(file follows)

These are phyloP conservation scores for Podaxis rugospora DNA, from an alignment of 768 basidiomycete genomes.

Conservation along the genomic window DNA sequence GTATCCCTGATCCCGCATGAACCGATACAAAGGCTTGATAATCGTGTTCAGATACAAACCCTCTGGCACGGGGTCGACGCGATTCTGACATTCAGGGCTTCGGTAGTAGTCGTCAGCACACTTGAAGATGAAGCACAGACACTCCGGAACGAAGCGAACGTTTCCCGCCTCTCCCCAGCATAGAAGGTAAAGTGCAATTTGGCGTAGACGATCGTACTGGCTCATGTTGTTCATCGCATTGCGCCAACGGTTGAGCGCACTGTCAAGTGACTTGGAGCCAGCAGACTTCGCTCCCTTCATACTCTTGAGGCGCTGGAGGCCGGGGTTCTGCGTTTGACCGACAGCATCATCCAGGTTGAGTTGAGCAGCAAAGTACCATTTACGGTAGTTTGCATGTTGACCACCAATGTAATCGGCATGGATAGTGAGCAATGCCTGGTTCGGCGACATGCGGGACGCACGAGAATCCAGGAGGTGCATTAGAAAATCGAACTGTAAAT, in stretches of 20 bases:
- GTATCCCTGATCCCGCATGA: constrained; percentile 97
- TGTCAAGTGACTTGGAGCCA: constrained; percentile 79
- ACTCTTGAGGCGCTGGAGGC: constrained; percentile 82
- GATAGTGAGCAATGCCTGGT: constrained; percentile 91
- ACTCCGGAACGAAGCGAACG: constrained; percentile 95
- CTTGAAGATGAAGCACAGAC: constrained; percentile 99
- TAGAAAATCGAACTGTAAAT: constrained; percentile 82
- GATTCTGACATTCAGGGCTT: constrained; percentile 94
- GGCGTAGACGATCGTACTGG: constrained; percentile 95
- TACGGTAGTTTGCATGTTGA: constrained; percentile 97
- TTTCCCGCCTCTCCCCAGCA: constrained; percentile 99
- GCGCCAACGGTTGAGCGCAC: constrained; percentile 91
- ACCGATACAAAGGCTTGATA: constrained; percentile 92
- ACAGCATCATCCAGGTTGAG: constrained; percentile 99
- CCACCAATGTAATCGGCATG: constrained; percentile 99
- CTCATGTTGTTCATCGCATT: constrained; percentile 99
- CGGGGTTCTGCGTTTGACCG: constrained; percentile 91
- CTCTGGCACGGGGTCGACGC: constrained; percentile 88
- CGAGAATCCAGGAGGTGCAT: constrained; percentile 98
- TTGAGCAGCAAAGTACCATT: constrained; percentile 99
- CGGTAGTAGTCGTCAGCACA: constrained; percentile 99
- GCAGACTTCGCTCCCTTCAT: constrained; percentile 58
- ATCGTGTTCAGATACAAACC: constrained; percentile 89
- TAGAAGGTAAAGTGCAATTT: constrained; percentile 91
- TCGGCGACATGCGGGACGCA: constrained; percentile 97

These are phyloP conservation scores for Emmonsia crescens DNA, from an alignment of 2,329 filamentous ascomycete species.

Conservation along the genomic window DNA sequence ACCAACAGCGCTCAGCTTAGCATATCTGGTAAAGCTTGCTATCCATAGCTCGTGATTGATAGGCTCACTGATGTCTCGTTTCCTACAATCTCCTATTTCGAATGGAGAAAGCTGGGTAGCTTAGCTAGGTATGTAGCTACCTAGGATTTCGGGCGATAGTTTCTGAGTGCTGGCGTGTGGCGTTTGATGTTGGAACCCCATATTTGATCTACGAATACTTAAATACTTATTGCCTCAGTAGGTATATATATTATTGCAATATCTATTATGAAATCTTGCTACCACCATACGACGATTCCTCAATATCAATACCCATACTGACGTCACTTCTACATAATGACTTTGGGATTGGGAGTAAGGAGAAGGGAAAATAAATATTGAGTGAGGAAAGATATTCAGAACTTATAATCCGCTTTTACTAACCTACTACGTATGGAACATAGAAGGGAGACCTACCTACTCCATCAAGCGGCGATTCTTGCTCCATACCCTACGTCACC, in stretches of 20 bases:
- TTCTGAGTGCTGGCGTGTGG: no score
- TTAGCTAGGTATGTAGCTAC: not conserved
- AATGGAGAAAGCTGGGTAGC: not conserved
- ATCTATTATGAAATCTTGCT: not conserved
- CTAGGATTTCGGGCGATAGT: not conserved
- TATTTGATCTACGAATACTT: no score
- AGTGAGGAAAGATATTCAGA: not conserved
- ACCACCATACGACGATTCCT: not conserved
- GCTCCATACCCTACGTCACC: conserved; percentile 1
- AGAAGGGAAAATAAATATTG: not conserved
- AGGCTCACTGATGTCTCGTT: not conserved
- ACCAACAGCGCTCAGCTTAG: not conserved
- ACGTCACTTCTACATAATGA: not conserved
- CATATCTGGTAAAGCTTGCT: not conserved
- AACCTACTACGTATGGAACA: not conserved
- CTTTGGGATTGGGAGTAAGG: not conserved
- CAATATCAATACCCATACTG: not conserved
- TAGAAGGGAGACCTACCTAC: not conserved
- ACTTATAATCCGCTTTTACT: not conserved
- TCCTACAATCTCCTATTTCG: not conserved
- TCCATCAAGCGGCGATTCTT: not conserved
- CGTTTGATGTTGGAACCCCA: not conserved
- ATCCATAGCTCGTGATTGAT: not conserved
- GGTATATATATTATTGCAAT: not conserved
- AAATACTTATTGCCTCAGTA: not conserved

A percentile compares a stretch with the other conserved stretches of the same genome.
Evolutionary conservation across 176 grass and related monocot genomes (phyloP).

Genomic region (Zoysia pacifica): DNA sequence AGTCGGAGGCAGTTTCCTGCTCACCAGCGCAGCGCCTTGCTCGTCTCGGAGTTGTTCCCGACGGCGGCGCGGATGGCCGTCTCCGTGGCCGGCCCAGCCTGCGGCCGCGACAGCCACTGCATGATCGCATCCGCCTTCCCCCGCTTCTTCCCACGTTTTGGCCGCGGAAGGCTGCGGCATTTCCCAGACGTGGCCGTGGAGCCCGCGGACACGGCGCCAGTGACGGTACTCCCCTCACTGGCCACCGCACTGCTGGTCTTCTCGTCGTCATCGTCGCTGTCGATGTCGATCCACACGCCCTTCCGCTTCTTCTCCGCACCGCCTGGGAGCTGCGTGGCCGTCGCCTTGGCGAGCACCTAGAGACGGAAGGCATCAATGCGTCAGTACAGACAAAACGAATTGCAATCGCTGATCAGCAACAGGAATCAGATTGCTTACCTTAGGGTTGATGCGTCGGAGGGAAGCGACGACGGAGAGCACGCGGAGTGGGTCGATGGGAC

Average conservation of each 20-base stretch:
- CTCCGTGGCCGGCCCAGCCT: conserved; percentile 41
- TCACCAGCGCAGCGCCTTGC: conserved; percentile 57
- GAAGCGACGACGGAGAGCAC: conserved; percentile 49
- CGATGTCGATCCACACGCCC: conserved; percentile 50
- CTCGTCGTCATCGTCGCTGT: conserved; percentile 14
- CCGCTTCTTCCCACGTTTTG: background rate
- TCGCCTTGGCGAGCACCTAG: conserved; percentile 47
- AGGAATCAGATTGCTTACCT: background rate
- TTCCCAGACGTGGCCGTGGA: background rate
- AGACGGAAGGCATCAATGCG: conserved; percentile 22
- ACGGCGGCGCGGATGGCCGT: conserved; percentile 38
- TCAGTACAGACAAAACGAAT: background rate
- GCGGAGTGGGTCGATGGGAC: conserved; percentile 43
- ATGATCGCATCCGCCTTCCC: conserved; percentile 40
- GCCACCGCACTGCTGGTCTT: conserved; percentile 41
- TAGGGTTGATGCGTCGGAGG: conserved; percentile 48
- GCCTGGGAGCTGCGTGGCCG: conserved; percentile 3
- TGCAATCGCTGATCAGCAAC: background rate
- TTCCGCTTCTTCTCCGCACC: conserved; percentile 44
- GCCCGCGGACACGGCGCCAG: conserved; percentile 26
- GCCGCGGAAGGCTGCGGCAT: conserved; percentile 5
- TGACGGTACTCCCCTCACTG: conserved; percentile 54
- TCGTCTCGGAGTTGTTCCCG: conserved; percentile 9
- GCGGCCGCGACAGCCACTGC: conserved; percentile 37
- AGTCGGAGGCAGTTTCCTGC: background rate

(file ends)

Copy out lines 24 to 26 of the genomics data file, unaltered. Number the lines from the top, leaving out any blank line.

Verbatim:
- GCAGACTTCGCTCCCTTCAT: constrained; percentile 58
- ATCGTGTTCAGATACAAACC: constrained; percentile 89
- TAGAAGGTAAAGTGCAATTT: constrained; percentile 91